When you’ve been without househelp yourself, you just know what taking care of a six-year-old entails: Mondays to Fridays you wake up at 3 a.m., prepare breakfast at 4, check out the school uniform and the school bag, plus boil water for the child’s bath at 5, then rush out of the house by 5:30.
On the first day I was on my own, I decided I couldn’t afford to panic as I can no longer afford another nanny. Back home at six, I decided I have to be organized.
First order of the day while grandson is in school: soak dirty clothes in pails of Ariel, clean up the apartment and take a quick hot bath. At seven, I review my writing deadlines, check which press cons I can do without and those I can manage before I fetch the grandchild at 11:30.
After saving a story in a nearby internet café, I drop by a nearby fast food chain for a packed lunch, head off to school and go back to the house for lunch. Then check grandson’s assignments, PTA meetings if any, contributions for school projects, etc.
Then time for a quick nap, after which I turn on the TV and ask grandson to watch cartoons while I rinse out the laundry that had been left soaking since morning.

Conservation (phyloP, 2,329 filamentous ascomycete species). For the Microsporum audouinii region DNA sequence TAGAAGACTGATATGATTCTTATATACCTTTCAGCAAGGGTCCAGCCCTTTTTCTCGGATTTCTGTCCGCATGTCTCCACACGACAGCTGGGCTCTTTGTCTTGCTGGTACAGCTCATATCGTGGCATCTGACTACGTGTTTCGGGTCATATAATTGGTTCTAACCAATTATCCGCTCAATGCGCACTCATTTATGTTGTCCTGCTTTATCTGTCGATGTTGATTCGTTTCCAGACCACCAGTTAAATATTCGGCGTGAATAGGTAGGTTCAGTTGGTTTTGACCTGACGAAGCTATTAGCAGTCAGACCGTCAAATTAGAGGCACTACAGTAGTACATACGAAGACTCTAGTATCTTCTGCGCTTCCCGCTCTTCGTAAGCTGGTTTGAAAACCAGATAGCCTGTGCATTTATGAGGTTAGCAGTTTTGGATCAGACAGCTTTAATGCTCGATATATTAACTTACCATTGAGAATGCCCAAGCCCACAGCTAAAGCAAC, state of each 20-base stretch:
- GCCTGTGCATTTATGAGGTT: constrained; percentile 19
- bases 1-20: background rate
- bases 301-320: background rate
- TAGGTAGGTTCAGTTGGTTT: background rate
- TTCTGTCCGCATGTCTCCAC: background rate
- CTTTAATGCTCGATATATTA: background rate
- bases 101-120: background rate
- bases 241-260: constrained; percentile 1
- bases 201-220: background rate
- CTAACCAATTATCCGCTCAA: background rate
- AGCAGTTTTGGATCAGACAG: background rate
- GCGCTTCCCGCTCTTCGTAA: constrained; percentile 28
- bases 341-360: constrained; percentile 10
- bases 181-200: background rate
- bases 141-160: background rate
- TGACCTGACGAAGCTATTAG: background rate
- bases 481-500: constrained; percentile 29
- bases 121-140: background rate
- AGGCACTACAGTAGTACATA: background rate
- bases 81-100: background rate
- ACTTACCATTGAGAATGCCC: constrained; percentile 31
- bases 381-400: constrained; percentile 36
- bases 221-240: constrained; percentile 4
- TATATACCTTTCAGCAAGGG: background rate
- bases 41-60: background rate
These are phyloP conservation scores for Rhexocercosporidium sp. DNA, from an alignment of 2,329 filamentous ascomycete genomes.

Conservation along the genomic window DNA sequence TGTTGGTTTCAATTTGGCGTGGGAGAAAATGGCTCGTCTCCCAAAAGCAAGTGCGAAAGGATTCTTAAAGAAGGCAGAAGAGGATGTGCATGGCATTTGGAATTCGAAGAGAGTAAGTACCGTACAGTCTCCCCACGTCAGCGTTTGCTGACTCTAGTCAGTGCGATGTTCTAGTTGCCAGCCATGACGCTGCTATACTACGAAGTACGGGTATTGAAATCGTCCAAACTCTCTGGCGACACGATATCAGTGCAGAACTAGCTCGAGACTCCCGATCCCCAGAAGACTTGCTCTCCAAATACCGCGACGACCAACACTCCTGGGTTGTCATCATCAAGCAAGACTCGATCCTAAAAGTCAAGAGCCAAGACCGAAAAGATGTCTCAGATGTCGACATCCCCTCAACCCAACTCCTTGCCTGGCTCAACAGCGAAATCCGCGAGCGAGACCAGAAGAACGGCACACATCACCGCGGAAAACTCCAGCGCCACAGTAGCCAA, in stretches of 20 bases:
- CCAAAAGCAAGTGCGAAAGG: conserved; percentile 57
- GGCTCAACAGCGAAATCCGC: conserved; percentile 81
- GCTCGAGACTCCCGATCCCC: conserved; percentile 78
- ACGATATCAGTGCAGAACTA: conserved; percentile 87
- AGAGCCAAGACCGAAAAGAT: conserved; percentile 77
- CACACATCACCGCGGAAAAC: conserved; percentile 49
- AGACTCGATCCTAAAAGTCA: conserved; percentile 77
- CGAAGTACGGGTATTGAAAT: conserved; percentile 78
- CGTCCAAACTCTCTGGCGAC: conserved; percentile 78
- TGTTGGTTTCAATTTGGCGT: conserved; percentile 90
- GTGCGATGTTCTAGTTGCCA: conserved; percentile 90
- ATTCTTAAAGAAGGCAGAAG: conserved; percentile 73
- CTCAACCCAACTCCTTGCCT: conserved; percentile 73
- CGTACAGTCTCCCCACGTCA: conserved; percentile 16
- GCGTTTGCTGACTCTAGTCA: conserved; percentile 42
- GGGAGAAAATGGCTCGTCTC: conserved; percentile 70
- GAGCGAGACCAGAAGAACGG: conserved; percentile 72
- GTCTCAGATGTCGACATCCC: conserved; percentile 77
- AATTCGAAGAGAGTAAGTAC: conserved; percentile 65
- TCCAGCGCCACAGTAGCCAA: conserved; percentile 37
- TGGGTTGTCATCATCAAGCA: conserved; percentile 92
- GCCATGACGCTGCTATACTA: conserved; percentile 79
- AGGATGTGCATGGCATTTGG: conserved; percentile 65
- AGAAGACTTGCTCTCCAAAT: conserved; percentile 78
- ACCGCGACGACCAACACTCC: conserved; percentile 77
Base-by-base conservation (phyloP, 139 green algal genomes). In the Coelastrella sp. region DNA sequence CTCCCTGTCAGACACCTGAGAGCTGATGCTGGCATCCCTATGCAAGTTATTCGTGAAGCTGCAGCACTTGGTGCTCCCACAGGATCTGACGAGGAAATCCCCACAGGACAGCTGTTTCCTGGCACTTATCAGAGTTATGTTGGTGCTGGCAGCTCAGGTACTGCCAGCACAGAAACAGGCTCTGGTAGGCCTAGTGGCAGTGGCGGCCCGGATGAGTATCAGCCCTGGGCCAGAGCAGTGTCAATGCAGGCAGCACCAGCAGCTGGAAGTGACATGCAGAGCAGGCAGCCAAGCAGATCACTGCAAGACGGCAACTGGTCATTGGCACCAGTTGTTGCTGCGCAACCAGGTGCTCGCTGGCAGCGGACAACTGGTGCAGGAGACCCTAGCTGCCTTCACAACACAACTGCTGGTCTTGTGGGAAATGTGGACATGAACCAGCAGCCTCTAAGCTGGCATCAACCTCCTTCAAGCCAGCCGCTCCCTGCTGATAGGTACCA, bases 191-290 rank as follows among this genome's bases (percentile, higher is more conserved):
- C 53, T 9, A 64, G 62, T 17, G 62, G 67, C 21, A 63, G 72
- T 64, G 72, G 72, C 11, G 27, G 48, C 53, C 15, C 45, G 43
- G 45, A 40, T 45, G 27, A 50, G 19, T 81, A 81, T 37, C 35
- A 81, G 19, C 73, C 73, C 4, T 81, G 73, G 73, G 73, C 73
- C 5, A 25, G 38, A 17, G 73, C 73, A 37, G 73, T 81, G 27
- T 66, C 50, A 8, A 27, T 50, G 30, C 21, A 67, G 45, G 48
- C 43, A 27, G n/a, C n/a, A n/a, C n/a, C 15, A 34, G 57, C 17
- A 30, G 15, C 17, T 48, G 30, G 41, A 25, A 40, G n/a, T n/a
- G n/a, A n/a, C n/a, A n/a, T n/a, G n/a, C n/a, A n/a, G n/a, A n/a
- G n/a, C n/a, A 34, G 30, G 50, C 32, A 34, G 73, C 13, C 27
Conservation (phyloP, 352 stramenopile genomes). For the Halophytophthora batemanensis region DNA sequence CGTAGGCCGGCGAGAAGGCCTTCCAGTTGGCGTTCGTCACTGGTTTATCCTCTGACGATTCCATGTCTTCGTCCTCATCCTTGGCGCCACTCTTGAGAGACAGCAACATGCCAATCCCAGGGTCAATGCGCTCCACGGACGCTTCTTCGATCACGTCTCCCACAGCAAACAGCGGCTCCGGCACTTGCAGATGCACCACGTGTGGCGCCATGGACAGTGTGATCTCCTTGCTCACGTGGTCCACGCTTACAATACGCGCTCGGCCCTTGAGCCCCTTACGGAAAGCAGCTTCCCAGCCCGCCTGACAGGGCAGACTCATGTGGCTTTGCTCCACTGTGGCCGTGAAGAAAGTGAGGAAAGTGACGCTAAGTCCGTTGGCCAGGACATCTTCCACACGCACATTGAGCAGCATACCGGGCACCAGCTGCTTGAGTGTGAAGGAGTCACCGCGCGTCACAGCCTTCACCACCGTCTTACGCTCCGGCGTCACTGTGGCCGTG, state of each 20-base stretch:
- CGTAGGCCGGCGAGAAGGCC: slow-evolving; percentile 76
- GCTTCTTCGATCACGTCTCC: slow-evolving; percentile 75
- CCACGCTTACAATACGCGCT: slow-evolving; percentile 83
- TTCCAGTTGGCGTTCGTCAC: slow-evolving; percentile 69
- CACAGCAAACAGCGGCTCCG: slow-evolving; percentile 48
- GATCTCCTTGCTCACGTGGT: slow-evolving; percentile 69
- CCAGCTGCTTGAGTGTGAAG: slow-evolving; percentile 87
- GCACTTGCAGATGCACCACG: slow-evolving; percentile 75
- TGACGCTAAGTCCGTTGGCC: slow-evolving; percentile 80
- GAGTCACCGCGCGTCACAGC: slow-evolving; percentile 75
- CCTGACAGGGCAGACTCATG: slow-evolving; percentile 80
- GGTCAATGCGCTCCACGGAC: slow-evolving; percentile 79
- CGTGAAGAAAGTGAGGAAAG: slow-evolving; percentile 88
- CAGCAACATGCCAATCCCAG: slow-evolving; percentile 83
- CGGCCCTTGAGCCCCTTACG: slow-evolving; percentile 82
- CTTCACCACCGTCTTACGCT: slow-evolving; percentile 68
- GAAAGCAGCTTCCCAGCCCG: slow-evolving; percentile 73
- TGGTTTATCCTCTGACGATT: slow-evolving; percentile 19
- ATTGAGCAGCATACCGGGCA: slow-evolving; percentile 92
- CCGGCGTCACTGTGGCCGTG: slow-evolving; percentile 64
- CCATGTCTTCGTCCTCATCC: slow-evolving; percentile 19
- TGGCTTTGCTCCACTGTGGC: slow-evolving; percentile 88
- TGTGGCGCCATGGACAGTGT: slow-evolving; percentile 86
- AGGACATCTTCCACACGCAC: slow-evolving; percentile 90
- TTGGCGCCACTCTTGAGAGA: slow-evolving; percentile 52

Meanwhile, I send regrets to organizers of noonday presscons, appreciation lunches, evening concerts and art exhibits. All of a sudden, my media life is gone. Good for my health and peace of mind, I console myself.
But as I was determined to keep what passes for a job, I realize there are events I cannot ignore and concerts I cannot miss.
So there we were, my grandson and I, on the opening night of Don Quixote, enjoying one act after another. I begged him not fall asleep while watching the “Nutcracker” until after the curtain call. He was with me too, enjoying the Philippine Youth Symphonic Band (PYSB), the boy surprised to hear “Pen Pen De Sarapen” sang by baritone Andrew Fernando with full band orchestra. In 2009, we both covered the 10th anniversary of Muro Ami, but after the message of the late director Marilou Diaz-Abaya, actor Cesar Montano and columnist Randy David, he wanted to go home and couldn’t care less about the open forum.